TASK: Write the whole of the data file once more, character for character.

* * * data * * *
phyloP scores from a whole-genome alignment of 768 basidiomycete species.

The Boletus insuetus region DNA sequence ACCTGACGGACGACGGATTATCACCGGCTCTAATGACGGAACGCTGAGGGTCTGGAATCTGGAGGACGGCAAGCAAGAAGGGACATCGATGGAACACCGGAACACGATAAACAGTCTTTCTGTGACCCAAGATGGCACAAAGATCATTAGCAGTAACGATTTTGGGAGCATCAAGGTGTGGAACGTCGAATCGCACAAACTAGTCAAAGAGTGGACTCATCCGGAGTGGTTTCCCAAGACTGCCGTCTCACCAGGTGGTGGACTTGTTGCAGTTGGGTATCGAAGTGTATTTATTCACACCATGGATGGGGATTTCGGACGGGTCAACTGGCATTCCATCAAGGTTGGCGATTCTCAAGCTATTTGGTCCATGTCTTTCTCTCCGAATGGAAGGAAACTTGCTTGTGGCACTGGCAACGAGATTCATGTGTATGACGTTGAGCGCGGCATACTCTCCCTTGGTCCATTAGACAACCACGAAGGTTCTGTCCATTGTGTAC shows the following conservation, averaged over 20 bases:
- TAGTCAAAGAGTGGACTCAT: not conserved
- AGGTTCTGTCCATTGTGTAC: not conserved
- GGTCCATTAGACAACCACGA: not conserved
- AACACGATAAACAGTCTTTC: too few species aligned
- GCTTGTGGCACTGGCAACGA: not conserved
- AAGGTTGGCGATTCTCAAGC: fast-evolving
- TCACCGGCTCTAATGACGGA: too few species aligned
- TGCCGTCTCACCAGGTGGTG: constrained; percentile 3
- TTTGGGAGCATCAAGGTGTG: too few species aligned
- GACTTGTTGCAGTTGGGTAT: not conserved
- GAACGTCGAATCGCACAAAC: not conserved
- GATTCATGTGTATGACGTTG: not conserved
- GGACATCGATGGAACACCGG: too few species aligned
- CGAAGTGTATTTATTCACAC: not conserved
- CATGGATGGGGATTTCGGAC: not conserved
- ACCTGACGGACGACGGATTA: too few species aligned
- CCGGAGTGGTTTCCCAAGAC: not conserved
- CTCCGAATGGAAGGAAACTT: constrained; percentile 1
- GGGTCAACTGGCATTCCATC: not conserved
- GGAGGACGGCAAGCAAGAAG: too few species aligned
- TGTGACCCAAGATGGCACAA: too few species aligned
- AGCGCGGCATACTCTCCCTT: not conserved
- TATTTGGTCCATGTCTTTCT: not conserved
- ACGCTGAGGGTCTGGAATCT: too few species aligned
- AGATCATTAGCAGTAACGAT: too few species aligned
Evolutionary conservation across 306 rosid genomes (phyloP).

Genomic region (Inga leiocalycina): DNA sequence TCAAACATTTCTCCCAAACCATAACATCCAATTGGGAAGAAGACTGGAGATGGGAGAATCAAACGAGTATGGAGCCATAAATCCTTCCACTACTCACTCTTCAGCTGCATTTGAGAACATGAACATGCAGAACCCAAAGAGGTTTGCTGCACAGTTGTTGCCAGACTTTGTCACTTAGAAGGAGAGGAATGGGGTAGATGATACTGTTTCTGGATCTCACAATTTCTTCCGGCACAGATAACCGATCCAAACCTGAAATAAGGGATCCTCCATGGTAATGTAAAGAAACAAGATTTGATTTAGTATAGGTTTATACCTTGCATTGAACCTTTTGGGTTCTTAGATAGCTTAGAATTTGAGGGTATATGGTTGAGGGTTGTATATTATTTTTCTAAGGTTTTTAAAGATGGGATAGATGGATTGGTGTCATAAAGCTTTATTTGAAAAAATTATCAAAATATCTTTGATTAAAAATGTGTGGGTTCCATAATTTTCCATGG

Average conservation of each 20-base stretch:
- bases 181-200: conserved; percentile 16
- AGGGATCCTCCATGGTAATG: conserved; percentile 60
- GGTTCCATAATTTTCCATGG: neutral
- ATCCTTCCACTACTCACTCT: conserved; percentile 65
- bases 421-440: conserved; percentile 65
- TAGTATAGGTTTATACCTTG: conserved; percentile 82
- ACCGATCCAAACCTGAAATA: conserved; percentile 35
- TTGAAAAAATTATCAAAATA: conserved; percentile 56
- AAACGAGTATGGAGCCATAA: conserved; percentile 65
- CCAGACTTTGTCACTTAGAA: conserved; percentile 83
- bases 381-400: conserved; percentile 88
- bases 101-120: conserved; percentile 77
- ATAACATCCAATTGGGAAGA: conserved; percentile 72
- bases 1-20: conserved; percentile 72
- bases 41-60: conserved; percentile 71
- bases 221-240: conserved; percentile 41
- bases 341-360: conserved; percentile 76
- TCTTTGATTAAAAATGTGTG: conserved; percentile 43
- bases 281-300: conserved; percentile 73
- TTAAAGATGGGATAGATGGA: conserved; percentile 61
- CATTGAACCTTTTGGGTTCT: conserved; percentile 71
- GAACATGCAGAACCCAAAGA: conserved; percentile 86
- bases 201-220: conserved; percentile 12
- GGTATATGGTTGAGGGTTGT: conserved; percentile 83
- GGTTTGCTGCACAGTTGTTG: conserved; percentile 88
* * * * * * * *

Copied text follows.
phyloP scores from a whole-genome alignment of 768 basidiomycete species.

The Boletus insuetus region DNA sequence ACCTGACGGACGACGGATTATCACCGGCTCTAATGACGGAACGCTGAGGGTCTGGAATCTGGAGGACGGCAAGCAAGAAGGGACATCGATGGAACACCGGAACACGATAAACAGTCTTTCTGTGACCCAAGATGGCACAAAGATCATTAGCAGTAACGATTTTGGGAGCATCAAGGTGTGGAACGTCGAATCGCACAAACTAGTCAAAGAGTGGACTCATCCGGAGTGGTTTCCCAAGACTGCCGTCTCACCAGGTGGTGGACTTGTTGCAGTTGGGTATCGAAGTGTATTTATTCACACCATGGATGGGGATTTCGGACGGGTCAACTGGCATTCCATCAAGGTTGGCGATTCTCAAGCTATTTGGTCCATGTCTTTCTCTCCGAATGGAAGGAAACTTGCTTGTGGCACTGGCAACGAGATTCATGTGTATGACGTTGAGCGCGGCATACTCTCCCTTGGTCCATTAGACAACCACGAAGGTTCTGTCCATTGTGTAC shows the following conservation, averaged over 20 bases:
- TAGTCAAAGAGTGGACTCAT: not conserved
- AGGTTCTGTCCATTGTGTAC: not conserved
- GGTCCATTAGACAACCACGA: not conserved
- AACACGATAAACAGTCTTTC: too few species aligned
- GCTTGTGGCACTGGCAACGA: not conserved
- AAGGTTGGCGATTCTCAAGC: fast-evolving
- TCACCGGCTCTAATGACGGA: too few species aligned
- TGCCGTCTCACCAGGTGGTG: constrained; percentile 3
- TTTGGGAGCATCAAGGTGTG: too few species aligned
- GACTTGTTGCAGTTGGGTAT: not conserved
- GAACGTCGAATCGCACAAAC: not conserved
- GATTCATGTGTATGACGTTG: not conserved
- GGACATCGATGGAACACCGG: too few species aligned
- CGAAGTGTATTTATTCACAC: not conserved
- CATGGATGGGGATTTCGGAC: not conserved
- ACCTGACGGACGACGGATTA: too few species aligned
- CCGGAGTGGTTTCCCAAGAC: not conserved
- CTCCGAATGGAAGGAAACTT: constrained; percentile 1
- GGGTCAACTGGCATTCCATC: not conserved
- GGAGGACGGCAAGCAAGAAG: too few species aligned
- TGTGACCCAAGATGGCACAA: too few species aligned
- AGCGCGGCATACTCTCCCTT: not conserved
- TATTTGGTCCATGTCTTTCT: not conserved
- ACGCTGAGGGTCTGGAATCT: too few species aligned
- AGATCATTAGCAGTAACGAT: too few species aligned
Evolutionary conservation across 306 rosid genomes (phyloP).

Genomic region (Inga leiocalycina): DNA sequence TCAAACATTTCTCCCAAACCATAACATCCAATTGGGAAGAAGACTGGAGATGGGAGAATCAAACGAGTATGGAGCCATAAATCCTTCCACTACTCACTCTTCAGCTGCATTTGAGAACATGAACATGCAGAACCCAAAGAGGTTTGCTGCACAGTTGTTGCCAGACTTTGTCACTTAGAAGGAGAGGAATGGGGTAGATGATACTGTTTCTGGATCTCACAATTTCTTCCGGCACAGATAACCGATCCAAACCTGAAATAAGGGATCCTCCATGGTAATGTAAAGAAACAAGATTTGATTTAGTATAGGTTTATACCTTGCATTGAACCTTTTGGGTTCTTAGATAGCTTAGAATTTGAGGGTATATGGTTGAGGGTTGTATATTATTTTTCTAAGGTTTTTAAAGATGGGATAGATGGATTGGTGTCATAAAGCTTTATTTGAAAAAATTATCAAAATATCTTTGATTAAAAATGTGTGGGTTCCATAATTTTCCATGG

Average conservation of each 20-base stretch:
- bases 181-200: conserved; percentile 16
- AGGGATCCTCCATGGTAATG: conserved; percentile 60
- GGTTCCATAATTTTCCATGG: neutral
- ATCCTTCCACTACTCACTCT: conserved; percentile 65
- bases 421-440: conserved; percentile 65
- TAGTATAGGTTTATACCTTG: conserved; percentile 82
- ACCGATCCAAACCTGAAATA: conserved; percentile 35
- TTGAAAAAATTATCAAAATA: conserved; percentile 56
- AAACGAGTATGGAGCCATAA: conserved; percentile 65
- CCAGACTTTGTCACTTAGAA: conserved; percentile 83
- bases 381-400: conserved; percentile 88
- bases 101-120: conserved; percentile 77
- ATAACATCCAATTGGGAAGA: conserved; percentile 72
- bases 1-20: conserved; percentile 72
- bases 41-60: conserved; percentile 71
- bases 221-240: conserved; percentile 41
- bases 341-360: conserved; percentile 76
- TCTTTGATTAAAAATGTGTG: conserved; percentile 43
- bases 281-300: conserved; percentile 73
- TTAAAGATGGGATAGATGGA: conserved; percentile 61
- CATTGAACCTTTTGGGTTCT: conserved; percentile 71
- GAACATGCAGAACCCAAAGA: conserved; percentile 86
- bases 201-220: conserved; percentile 12
- GGTATATGGTTGAGGGTTGT: conserved; percentile 83
- GGTTTGCTGCACAGTTGTTG: conserved; percentile 88